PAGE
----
Friday Woody Shoemaker stepped into my office. It’s always a good part of my day when Woody stops in. We have both been pastors for years and together we solve the world’s problems and swap old pastor stories. When he stepped in I was thinking about what I was going to say later that evening to the men in Grosse Pointe. My job was to convince men who were already swamped with responsibilities that they should help form a men’s ministry in the church.
“Woody,” I said, “What would you say to a group of men to convince them that they should be willing to help other men walk with the Lord.”
Woody served as a Navy Seal during the Vietnam Conflict. I knew he was referring to his service as a Seal when he said, “The enemy tries to be as almighty as he can be. They want to know everything about you. They want to know where you are, who you are, were you are moving, and what you are doing. Your life depends on going unnoticed.”
He moved to the edge of his chair using his hands as he spoke growing more animated as I asked follow-up questions.
“Ken, they could smell you. We were sure not to have body odor. We were clean but we didn’t use deodorant soap or deodorant. We ate garlic so we would not smell different then the Vietcong. When we were walking through the jungle you wanted to be silent. We would have one of our platoon stay back and just stand still in the darkness and listen for the enemy.
When we went out in we wanted every advantage we could get. We each had our job and we each did it because our lives and the lives of our buddies depended on it. Every member of the team was important.”
Then, without really thinking about it or measuring his words he shifted forward in his chair and raised his voice and said, “We wouldn’t think of going out there alone. It would be suicide. We didn’t even do R and R alone. We didn’t get our hair cut alone. If I was in the chair getting a shave a buddy would be sitting across the room with an M-16 across his knees just in case the barber slipped with the razor.”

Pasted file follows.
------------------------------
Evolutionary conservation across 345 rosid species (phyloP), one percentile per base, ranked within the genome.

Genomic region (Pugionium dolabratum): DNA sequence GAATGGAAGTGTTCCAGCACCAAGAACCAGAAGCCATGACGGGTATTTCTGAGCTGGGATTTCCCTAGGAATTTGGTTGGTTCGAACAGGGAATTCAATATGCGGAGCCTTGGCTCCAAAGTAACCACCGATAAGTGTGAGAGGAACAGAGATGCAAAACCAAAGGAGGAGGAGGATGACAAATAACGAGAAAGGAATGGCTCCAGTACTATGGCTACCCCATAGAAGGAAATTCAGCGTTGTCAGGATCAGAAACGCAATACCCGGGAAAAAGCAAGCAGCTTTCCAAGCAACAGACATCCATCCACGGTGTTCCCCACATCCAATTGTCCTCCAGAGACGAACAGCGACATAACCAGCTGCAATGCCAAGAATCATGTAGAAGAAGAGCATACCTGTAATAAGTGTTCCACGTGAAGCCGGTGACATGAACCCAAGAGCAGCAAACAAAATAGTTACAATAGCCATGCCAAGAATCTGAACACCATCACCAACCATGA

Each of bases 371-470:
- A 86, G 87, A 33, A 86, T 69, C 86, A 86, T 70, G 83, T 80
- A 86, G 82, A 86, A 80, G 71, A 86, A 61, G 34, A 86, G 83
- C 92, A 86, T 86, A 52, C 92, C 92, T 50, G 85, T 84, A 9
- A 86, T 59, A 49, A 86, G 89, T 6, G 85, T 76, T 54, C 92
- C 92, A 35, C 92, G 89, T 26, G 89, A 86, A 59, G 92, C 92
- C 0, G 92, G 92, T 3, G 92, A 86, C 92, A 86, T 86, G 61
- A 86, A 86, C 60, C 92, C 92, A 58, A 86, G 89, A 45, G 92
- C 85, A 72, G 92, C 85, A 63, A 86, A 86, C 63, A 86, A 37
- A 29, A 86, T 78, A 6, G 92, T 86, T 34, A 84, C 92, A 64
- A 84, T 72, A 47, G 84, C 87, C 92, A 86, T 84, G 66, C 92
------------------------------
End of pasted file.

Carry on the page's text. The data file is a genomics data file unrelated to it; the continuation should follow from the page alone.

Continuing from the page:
I thanked Woody for helping me prepare for the men in Grosse Pointe. We drove to the meeting. The men gathered and while they were introducing themselves I realized these were busy men with a lot of “plates to spin,” a lot of people to please. They didn’t have time for more meetings for meetings sake. They didn’t need more programs and committees, but they did need each other. They have a common enemy and his plans include murder, theft, and destruction.
I reminded the men that no home is safe without a strong man, no church is vital without strong men, and no man is strong without other men. In a word I told them what Woody said, “Don’t even think of going out there alone.”
Solomon’s father, David was a man of war who was surrounded by men who were legendary in their daring and loyalty. He must have taught his son the importance of not trying to face an enemy alone. When he died he left a gift of wisdom in his writings. Among them was this from the Book of Ecclesiasties:
Two are better than one; because they have a good reward for their labour. or if they fall, the one will lift up his fellow: but woe to him that is alone when he falleth; for he hath not another to help him up. Again, if two lie together, then they have heat: but how can one be warm alone? And if one prevail against him, two shall withstand him; and a threefold cord is not quickly broken.
Woody said they all knew that if any of them were killed by the Vietcong they would be subject to unspeakable atrocities. “Of course” he said, “We would never leave anyone behind, even if they were killed, we would get them out.”
When a demonic enemy plots to destroy and defile all that is dear to them brothers don’t go it alone, they band together. When our friends are fighting for life and defending all that is sacred to them, brothers don’t stand back and watch they step in and help.
Riverfront Character Inn
September 19, 2005